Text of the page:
If you ask me (and you wouldn't be reading this review if you weren't interested in my opinion), I would say that firstly, the addition of irony and juxtaposition played a major role in making the story line of this movie fresher. The miner's strike of the 1970's isn't an unusual backdrop for this type of movie, but using the struggle to point up Billy's struggle, and the strike's failure to put a damper on Billy's triumph certainly was an excellent and refreshing tool. One may also note that there is an internal struggle that Billy's father must feel at not being able to properly provide for his family. Often that type of situation makes a man feel emasculated. Then he finds out his son wants to dance ballet instead of learn how to box. It might (back in the mid-80s the time when this movie is placed) have made a man feel that he'd turned his son into a homosexual. Of course, we know better today, but that's hardly the point, isn't it?
Secondly, Julie Walters (who is always a pleasure to watch) plays the part of the ballet instructor with her usual well-known brash. However, just when you think she might take this part and go far over the top with it (which might have ruined the film), she turns around and puts in a perfectly understated performance which convincingly reflects the realities of her character. For instance, if she had been jumping all over the place at Billy's success, taking all or a large part of the credit, we might have dismissed this film altogether. Instead, the character realizes that whatever Billy does or doesn't do, her life goes on as usual. She well deserved her Academy Award nomination and BAFTA win for best actress in a supporting role for this part (but I will always regret she didn't get one for "Girl's Night"). This is certainly kudos for this go to both the script and the direction.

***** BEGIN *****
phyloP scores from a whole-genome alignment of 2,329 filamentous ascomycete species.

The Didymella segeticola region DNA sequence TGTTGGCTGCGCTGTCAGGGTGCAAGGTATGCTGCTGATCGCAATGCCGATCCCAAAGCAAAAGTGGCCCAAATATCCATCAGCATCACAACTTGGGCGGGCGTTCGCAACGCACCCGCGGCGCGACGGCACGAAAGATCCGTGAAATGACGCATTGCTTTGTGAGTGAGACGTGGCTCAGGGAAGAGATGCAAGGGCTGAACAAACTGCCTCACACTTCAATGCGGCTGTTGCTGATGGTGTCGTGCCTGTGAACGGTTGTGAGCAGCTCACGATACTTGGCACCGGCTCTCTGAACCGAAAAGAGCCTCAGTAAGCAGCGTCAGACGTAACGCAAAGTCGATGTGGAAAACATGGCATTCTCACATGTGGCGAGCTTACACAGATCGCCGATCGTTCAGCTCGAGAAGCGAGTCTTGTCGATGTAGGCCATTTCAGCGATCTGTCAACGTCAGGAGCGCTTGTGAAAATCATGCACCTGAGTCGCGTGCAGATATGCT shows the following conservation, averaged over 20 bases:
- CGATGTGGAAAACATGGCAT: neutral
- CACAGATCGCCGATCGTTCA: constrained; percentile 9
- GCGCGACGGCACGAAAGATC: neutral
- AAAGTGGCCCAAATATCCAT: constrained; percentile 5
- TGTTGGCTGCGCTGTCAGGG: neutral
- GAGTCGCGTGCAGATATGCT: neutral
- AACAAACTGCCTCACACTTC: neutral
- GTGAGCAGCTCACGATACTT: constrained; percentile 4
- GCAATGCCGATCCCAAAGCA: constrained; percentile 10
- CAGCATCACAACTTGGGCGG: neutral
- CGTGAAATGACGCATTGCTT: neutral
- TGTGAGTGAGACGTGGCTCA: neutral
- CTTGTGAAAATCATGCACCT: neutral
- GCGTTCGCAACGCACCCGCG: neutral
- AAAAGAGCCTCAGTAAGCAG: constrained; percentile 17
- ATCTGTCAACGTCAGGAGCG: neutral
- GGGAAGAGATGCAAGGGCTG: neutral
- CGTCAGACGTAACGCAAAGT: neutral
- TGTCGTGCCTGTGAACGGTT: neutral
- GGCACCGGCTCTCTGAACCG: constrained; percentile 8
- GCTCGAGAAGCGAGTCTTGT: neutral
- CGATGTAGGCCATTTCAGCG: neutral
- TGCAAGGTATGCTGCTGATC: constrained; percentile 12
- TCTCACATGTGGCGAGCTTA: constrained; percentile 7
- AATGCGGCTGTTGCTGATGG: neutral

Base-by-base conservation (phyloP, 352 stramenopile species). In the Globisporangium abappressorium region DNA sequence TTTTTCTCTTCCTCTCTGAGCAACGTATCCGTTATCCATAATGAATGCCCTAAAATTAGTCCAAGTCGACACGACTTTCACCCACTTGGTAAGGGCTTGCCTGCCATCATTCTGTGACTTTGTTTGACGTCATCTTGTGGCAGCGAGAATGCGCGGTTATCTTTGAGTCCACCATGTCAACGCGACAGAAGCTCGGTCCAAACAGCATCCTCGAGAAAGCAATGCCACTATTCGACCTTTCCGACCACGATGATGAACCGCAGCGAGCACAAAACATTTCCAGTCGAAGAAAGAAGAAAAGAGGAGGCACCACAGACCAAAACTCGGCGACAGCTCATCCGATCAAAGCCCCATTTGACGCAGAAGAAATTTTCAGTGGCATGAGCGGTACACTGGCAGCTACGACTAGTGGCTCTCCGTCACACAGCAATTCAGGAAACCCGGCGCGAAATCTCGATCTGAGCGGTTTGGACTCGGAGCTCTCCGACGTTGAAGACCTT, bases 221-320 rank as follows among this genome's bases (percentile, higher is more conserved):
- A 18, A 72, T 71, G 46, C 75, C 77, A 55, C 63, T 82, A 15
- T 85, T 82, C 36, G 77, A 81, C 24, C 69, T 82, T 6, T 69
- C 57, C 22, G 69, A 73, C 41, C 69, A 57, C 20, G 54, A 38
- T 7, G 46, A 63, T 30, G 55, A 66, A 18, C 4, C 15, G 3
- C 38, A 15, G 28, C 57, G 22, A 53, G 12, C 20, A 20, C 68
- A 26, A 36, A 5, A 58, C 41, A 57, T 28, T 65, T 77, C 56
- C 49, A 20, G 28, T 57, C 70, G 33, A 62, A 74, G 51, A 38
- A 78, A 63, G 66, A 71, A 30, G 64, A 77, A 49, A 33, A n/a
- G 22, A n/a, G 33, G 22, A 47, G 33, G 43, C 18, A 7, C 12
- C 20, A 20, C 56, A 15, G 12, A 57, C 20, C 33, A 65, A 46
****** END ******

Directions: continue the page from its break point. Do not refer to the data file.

Next, I would say that solid performances by all the actors made this a very even film. What I mean by this is that Walters didn't steal the show, nor did even Jamie Bell's BAFTA winning performance make us feel like it was a 'one man show'. No, this was a team effort and we could feel it from the cross-dressing friend to the father's frustration at the strike to the grandmother's encouragement to the ballet teacher's daughter's pre-adolescent sexual curiosity this is a film that comes together as a solid unit, and that's rare indeed. Again, the script and the direction keep these things from either falling between the cracks or becoming over stated.
But that's not totally why I like this film. You see, beyond a doubt, I love to watch people dance. So why wouldn't I like this film? And yet, this isn't like watching Fred Astaire taking an already polished female hoofer off for a spin across the floor. What makes this special is the way we watch Billy learn his art and develop his own style not necessarily what the Royal Ballet is looking for, but certainly the spirit was there, and the raw material. The audience joins in his agony when he's learning to spin, and applauds when he finally gets it right. We are involved in the process, and that is something very special. And being involved in the process not just Billy's but the whole family's process as well as his teacher's process is what makes this human and real to us. Perhaps Jamie Bell's own similar biography regarding dance came into play here, since I understand that this is the case. If so, it only helped in making Jamie perfect for the part and keeping it from turning into a saccharine 'coming of age' story, which we've all seen far too much of over the years.
I have to insert here an observation about the film editing. Probably the finest dance film editing I've ever seen was the opening to the movie "All That Jazz" with a mind-blowing spin sequence that's yet to be topped. However, I have to admit that there are some truly excellent pieces of cinematography in this film as well especially when Billy is jumping on his bed or learning to spin. Since the backdrop of this movie is hardly pretty, this type of film work brightens up this movie beautifully.